Friday, Apr 05, 2013 at 07:28
Hi Peter,
Try and go to a caravan & camping show - then you will be able to compare a few and hopefully find which one suits you the best.
AnswerID: 508236

Follow Up By: Pelikan - Friday, Apr 05, 2013 at 15:41

Friday, Apr 05, 2013 at 15:41
Thanks Leanne,
We were planning to go to the Wagga show next week, but have just found out that there is a disappointingly shoet list of camper exhibitors. We may have to go to Sydney at the end of the month. I was hoping to avoid it as it will undoubtedly be massive and confusing. I am not a big city person.
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Follow Up By: Member - Frank P (NSW) - Friday, Apr 05, 2013 at 16:23

Friday, Apr 05, 2013 at 16:23

It's a bit big for me too, and I live here!!

But you're going to outlay a fair bit of coin - you'll kick yourself if you don't research very well and then end up dissatisfied. Take a deep breath, mate, and do the trip; concetrate on what you're there for, don't get too distracted (though that can be fun). Give yourself a full day (two if you can bear it) at the show so you don't run out of time. If you get there early, parking is good. Take a pocket GPS so you can find your car afterwards :-) (Only partly joking there!)


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Follow Up By: Member - Leanne W (NSW) - Friday, Apr 05, 2013 at 21:24

Friday, Apr 05, 2013 at 21:24
Hi Peter,
You must live somewhere down my neck of the woods. I went to the Albury camping show in February and was disappointed at the lack of exhibitors. As Frank says, it is worth it to go to a big show. Take your time and have a good look around. You may come across something perfect for your needs that you did not know about. Better to make the right decision first time!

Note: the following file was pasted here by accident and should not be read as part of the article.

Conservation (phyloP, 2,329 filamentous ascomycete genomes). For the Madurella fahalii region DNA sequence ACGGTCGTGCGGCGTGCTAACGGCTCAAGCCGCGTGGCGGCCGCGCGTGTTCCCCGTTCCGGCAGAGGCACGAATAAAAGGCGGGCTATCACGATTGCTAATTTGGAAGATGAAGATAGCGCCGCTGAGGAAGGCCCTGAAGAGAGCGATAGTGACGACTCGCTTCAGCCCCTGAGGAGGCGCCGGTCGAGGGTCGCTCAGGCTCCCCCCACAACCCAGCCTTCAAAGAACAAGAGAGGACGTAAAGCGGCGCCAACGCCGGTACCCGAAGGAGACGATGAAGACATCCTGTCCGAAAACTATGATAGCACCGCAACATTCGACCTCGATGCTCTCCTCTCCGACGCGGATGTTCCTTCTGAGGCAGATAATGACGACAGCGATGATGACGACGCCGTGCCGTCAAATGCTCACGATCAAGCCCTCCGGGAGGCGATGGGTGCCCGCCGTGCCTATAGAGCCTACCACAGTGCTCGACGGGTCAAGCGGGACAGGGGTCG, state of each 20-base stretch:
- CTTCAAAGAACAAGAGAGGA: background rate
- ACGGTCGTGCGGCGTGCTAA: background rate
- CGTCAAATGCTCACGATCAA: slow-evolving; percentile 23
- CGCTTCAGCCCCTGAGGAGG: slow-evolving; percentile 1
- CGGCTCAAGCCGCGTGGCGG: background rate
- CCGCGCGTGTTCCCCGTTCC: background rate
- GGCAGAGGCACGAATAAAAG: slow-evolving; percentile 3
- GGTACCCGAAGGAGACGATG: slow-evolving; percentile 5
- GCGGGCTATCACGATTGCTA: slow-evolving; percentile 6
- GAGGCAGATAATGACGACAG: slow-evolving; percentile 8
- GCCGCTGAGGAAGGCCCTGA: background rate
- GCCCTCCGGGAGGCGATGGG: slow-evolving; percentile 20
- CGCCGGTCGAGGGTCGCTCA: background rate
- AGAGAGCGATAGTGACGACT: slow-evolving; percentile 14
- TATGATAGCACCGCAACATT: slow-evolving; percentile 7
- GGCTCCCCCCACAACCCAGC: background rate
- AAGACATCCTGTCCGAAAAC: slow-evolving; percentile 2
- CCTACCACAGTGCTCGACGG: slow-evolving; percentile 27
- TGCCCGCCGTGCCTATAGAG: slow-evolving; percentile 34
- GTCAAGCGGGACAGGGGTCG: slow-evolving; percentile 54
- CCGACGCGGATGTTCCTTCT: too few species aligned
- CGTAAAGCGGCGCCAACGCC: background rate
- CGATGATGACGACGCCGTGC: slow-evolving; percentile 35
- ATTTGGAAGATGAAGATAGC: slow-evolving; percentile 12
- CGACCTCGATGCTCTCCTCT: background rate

Happy hunting!
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Follow Up By: Pelikan - Saturday, Apr 13, 2013 at 15:11

Saturday, Apr 13, 2013 at 15:11
Another thank you to all who replied and gave me such good advice and just to let you know the result.
I spent an age going through the exhibitor list for Rosehill and checking all their products on the internet. I found nothing that was within reasonable price range and more suitable than the campers we had already looked at. We gave up the idea of a crossover and decided that we would put up with any small discomfort from living under canvass. We were impressed by the Ultimate we looked at, but thought it a bit fiddly to set up and it did not provide very well for the possibility that we might like to occasionally have a couple of small grandchildren with us for a short trip. We were very impressed by the value for money of Cub campers and the very professional way in which the sales manager (Ross) dealt with us. We also liked their warranty. We finally settled on their Supamatic Drover and we placed an order yesterday. We take delivery in June and are looking forward to our first trip.
This forum and the kind people who have provided advice have proved to be a great resource.
Cheers, Peter
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Follow Up By: Member - Leanne W (NSW) - Sunday, Apr 14, 2013 at 12:24

Sunday, Apr 14, 2013 at 12:24
Hi Peter,
Congratulations! I hope you enjoy it.
We have an Aussie Swag which is very similar to the cub. It would be nice not to be under canvas in bad weather, but a couple of things may help: If the canvas is wet when we want to pack up, we wipe it down (well the bits we can reach) with a chamois. We also put a small tarp on the bed to stop it getting wet.
Enjoy your travels.
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Follow Up By: Pelikan - Sunday, Apr 14, 2013 at 14:50

Sunday, Apr 14, 2013 at 14:50
Hi Leanne,

By coincidence our final choice was between a good second hand Aussie Swag and the Cub. We wanted the twin singles bed configuration in the Cub and also the assurance of a good warranty. Otherwise the Aussie Swag would have been fine. Thanks for the tips.